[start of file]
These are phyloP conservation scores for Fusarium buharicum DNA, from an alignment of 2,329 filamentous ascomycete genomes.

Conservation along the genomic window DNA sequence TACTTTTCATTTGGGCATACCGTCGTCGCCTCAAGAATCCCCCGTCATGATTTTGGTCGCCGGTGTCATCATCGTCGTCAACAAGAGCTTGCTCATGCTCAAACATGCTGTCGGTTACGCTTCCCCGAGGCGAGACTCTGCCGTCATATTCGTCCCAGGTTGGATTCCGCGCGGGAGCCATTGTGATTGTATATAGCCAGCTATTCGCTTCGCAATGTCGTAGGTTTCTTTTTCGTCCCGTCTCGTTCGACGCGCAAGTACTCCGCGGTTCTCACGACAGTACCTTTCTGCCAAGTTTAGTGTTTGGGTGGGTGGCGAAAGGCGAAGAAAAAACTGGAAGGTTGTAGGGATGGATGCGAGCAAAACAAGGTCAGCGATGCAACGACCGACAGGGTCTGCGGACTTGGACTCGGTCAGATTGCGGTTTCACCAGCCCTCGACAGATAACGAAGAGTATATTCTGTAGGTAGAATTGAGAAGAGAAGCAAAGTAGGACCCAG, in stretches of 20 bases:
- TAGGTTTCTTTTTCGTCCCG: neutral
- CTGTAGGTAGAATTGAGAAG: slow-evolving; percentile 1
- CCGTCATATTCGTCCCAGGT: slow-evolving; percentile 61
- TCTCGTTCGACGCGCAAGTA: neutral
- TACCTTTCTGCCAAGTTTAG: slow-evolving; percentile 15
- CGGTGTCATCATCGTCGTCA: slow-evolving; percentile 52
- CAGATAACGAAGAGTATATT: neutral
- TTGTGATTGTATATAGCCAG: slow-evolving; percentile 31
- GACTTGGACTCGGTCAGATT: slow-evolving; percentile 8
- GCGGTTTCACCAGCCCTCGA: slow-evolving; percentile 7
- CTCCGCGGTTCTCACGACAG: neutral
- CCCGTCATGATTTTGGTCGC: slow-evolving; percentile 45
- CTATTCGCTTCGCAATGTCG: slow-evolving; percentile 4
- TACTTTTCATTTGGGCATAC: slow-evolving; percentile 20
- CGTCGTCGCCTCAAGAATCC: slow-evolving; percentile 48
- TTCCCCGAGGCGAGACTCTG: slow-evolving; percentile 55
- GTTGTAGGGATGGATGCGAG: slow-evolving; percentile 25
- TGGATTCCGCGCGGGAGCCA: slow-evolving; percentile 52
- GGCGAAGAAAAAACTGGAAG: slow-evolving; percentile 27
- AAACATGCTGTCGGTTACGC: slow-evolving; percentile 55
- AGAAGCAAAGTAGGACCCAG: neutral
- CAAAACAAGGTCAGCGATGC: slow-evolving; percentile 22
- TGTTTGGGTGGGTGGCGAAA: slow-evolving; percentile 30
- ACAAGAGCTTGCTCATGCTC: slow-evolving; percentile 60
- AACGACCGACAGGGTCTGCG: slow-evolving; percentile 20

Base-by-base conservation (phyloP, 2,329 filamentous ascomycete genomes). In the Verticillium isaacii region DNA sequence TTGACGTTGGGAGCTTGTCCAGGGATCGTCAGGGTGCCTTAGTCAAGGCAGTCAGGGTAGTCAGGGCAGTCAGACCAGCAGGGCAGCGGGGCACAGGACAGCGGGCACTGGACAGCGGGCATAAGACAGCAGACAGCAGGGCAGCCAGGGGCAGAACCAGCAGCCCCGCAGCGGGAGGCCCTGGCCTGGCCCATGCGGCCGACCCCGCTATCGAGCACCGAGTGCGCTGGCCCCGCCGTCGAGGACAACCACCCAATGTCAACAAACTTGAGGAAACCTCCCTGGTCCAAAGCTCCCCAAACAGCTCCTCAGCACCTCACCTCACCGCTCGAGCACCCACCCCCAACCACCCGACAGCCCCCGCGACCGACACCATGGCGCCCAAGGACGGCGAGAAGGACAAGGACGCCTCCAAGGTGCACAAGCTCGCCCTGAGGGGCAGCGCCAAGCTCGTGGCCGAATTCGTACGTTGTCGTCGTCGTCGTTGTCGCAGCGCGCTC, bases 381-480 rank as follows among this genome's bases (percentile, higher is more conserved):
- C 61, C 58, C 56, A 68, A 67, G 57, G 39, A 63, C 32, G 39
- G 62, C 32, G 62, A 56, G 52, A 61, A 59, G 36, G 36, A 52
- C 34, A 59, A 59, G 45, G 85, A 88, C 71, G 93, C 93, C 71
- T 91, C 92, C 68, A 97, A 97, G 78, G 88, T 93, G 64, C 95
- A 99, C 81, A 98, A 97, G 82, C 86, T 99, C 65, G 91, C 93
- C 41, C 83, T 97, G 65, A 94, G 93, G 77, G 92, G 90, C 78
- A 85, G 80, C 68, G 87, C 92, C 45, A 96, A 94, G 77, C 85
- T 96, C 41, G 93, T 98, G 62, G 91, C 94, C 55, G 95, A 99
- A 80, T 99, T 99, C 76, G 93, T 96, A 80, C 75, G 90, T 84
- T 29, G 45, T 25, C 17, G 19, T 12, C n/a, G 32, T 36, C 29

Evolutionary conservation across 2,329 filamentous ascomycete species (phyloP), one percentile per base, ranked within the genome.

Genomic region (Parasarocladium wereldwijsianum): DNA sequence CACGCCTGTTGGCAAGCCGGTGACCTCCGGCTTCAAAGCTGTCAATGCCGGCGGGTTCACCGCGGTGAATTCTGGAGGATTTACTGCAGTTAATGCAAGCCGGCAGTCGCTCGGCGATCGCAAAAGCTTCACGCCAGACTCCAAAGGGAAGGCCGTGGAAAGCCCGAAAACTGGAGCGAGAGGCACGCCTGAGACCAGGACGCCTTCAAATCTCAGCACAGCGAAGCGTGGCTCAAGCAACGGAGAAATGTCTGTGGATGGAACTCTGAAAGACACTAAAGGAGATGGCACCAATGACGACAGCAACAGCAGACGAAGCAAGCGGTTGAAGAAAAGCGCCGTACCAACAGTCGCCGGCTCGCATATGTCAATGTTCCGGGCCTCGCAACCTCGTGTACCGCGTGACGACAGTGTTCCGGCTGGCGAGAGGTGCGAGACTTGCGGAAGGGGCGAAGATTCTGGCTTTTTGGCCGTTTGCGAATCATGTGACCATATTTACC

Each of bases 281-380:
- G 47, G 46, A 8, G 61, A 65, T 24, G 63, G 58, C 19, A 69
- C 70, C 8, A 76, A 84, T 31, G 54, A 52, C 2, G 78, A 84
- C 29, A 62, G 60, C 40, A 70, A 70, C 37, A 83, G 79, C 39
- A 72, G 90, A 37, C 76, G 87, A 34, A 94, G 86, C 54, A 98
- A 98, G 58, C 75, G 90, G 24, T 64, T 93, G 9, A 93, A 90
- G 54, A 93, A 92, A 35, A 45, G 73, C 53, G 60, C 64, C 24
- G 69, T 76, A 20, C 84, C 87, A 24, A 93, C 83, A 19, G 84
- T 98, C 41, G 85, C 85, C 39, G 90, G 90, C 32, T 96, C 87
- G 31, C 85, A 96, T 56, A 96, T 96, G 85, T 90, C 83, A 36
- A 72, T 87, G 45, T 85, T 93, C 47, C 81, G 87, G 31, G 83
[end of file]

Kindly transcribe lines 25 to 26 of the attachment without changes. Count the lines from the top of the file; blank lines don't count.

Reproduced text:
- TGTTTGGGTGGGTGGCGAAA: slow-evolving; percentile 30
- ACAAGAGCTTGCTCATGCTC: slow-evolving; percentile 60